Glatt – Federal Court orders CRA to pay interest on a refund where CRA thought there was no statutory authority for interest

Following his assessment for a s. 163.2 penalty, the taxpayer paid $1M to CRA so as to offset interest which would be borne by him if the assessment were upheld. After the assessment was vacated pursuant to a consent judgment, CRA issued a Notice of Reassessment showing the cancellation of the penalty and a refund of the $1M but denying any refund interest on the basis that s. 164(3) requires a taxation year to be specified in order for interest to be paid – and a s. 163.2 penalty is not calculated by reference to any particular taxation years.

A significant difficulty with this CRA position was that the Notice of Reassessment in fact, in its upper right-hand corner, stated “Tax year 2012.” Diner J found that this was not an administrative error that was corrected by s. 152(8). The Crown further argued that s. 164(3) also lacked traction on the basis the Notice was improperly described as a “Reassessment” rather than as a “notice of refund” or “refund receipt.”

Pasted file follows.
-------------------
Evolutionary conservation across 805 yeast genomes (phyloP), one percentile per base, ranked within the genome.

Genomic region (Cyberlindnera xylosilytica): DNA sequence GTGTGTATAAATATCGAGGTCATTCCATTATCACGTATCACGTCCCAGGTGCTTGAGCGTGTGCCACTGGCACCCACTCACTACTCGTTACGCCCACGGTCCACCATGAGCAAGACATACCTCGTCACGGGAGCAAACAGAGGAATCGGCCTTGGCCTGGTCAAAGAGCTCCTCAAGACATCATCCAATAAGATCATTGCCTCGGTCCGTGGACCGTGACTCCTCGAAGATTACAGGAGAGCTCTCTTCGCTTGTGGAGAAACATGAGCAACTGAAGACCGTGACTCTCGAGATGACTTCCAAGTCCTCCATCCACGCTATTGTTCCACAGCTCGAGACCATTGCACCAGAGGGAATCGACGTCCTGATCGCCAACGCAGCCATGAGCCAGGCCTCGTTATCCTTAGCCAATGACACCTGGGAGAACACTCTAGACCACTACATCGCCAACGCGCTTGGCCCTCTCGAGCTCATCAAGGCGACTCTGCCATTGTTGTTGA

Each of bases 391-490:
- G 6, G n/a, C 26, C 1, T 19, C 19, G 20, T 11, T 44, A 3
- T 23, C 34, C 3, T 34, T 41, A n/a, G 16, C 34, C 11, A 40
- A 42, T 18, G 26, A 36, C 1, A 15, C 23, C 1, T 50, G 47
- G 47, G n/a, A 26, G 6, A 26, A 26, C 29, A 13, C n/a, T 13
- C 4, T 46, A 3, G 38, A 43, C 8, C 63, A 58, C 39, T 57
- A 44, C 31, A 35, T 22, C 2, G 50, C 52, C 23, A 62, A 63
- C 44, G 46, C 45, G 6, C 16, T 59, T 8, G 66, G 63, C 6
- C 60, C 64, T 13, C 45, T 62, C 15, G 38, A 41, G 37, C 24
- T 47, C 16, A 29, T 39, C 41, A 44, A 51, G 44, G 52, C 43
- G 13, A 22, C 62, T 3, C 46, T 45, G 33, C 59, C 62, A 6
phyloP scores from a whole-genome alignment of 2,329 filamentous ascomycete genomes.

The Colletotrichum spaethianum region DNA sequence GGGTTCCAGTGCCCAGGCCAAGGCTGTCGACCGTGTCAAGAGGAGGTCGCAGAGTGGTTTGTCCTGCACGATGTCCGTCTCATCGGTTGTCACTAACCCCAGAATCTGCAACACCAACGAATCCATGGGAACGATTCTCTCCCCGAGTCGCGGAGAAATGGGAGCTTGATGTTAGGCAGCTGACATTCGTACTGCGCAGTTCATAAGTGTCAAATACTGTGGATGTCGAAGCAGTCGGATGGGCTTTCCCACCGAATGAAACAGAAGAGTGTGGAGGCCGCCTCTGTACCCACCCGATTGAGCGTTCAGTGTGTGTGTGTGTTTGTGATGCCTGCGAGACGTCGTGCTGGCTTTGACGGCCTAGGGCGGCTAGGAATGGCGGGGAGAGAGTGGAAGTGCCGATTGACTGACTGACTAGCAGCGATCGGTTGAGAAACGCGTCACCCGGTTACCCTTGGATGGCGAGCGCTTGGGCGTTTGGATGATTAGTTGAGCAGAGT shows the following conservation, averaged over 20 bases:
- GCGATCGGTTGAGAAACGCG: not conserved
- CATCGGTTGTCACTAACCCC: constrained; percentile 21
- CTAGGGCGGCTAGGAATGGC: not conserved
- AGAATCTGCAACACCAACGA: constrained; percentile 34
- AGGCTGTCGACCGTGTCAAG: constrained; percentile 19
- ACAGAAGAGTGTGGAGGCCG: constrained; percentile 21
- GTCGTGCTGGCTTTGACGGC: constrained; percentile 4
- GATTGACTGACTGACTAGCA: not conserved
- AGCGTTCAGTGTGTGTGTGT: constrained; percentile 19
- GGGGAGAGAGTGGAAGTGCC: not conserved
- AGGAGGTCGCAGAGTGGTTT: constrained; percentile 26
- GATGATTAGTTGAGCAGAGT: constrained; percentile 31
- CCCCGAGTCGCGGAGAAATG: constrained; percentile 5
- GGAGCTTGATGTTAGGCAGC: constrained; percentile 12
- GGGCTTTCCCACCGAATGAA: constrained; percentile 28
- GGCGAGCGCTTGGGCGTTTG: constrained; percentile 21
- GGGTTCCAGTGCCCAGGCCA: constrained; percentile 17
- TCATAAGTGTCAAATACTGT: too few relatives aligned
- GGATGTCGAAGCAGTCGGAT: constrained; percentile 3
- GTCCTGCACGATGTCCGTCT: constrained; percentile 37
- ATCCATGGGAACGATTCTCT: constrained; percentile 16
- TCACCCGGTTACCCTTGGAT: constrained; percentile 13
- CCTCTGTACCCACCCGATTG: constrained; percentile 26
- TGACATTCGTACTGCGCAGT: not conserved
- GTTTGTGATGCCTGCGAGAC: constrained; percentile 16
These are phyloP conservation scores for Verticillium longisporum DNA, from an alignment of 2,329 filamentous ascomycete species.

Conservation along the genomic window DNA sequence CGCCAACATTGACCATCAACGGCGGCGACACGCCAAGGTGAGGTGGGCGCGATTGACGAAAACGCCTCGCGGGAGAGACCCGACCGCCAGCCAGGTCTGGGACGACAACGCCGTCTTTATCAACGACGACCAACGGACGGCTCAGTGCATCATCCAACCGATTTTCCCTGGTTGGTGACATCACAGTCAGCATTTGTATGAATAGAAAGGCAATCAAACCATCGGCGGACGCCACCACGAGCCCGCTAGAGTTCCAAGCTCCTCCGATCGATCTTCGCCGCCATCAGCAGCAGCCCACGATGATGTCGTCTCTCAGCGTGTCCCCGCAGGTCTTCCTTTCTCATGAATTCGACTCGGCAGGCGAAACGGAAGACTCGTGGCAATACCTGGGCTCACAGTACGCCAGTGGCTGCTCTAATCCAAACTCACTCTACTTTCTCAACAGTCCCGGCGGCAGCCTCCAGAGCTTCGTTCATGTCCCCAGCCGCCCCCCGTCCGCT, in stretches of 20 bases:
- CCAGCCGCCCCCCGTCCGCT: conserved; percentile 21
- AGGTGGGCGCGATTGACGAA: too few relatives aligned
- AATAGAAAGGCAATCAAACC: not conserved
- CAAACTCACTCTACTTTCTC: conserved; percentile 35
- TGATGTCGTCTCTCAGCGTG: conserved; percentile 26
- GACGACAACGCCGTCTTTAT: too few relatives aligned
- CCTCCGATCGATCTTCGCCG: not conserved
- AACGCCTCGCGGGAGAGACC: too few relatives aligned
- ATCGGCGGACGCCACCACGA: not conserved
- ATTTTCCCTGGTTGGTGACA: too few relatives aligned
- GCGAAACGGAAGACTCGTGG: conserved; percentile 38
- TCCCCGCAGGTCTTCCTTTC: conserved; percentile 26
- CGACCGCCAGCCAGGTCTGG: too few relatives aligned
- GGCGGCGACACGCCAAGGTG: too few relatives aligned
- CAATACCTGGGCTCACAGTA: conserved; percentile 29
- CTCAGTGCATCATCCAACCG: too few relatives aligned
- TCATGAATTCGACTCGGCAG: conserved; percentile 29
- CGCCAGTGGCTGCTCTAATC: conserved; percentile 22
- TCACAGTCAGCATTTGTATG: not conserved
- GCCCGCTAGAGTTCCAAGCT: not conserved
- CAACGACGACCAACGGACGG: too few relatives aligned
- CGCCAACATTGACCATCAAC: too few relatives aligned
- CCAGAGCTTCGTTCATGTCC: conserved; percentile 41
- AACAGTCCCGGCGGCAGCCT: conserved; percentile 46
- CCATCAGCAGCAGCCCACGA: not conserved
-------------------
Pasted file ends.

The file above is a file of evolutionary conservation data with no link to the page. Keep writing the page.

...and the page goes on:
It is unclear whether the taxpayer would have succeeded if CRA had not made the “mistake” of referring to 2012 in the Reassessment, given that Diner J also indicated that denying interest on the refund was inconsistent with Grenon.

He took the unusual step of ordering CRA to pay the interest, rather than remitting the matter back to CRA for further consideration.

Neal Armstrong. Summary of Glatt v. Canada (National Revenue), 2019 FC 738 under s. 164(3).